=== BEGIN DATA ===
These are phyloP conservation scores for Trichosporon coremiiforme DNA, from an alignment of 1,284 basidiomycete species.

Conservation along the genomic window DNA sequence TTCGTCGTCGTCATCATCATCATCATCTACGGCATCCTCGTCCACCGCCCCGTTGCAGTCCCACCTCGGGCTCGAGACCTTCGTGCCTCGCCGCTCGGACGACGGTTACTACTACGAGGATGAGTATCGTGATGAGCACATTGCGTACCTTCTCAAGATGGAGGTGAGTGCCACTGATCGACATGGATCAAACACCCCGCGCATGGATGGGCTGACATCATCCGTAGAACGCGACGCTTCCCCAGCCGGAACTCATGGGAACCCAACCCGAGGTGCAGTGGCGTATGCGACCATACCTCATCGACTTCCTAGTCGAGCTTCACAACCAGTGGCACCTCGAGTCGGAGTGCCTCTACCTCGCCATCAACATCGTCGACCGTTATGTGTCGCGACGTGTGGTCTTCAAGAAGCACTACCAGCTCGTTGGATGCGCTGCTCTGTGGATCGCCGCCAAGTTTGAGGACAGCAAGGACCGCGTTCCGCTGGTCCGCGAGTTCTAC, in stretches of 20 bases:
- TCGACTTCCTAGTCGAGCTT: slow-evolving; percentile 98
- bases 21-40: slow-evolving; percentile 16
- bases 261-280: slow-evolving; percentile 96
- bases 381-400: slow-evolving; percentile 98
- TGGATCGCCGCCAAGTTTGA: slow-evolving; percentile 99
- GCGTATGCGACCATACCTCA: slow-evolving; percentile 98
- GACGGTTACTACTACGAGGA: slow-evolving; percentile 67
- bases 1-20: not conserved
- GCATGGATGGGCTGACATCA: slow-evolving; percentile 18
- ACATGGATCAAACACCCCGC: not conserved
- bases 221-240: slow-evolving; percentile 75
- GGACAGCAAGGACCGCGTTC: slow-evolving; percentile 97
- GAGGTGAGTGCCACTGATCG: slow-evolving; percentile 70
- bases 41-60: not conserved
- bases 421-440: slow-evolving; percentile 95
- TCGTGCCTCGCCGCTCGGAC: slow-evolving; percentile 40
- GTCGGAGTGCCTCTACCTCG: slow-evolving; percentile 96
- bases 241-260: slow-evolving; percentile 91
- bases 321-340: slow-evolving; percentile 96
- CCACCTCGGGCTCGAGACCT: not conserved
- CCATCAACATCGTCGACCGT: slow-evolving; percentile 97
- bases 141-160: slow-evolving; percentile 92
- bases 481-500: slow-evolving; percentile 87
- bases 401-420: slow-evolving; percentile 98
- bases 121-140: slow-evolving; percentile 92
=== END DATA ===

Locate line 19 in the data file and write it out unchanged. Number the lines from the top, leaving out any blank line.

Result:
- GTCGGAGTGCCTCTACCTCG: slow-evolving; percentile 96